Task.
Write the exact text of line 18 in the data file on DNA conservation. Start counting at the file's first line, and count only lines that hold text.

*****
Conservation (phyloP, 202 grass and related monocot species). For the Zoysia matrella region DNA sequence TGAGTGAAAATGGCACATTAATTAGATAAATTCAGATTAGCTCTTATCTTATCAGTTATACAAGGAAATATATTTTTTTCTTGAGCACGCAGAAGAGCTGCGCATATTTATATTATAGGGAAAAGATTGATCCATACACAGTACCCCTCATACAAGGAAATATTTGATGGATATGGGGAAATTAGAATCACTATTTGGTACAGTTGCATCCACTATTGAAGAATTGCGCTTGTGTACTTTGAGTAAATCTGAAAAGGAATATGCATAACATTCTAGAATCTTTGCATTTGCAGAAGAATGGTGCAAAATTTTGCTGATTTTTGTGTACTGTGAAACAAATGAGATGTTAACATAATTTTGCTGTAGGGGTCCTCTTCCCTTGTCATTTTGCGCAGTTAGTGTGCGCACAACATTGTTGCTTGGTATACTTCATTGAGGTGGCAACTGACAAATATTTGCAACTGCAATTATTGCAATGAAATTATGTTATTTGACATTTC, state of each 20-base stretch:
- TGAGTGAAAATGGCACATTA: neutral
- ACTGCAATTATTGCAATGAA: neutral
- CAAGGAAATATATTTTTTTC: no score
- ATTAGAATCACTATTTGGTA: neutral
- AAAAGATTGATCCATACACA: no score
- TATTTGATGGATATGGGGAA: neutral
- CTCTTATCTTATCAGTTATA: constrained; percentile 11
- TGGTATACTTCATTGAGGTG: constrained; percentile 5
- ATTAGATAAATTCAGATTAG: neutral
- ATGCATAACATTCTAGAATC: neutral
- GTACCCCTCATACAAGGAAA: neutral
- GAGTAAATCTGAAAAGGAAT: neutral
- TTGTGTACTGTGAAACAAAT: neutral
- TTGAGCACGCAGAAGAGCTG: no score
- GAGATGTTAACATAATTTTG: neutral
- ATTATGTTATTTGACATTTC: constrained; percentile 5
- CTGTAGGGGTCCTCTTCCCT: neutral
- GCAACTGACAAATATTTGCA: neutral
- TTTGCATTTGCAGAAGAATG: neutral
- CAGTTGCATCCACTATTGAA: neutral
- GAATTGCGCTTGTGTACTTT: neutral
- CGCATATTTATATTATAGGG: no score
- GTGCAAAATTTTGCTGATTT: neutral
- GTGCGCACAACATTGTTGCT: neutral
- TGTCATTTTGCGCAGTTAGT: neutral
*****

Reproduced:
- CTGTAGGGGTCCTCTTCCCT: neutral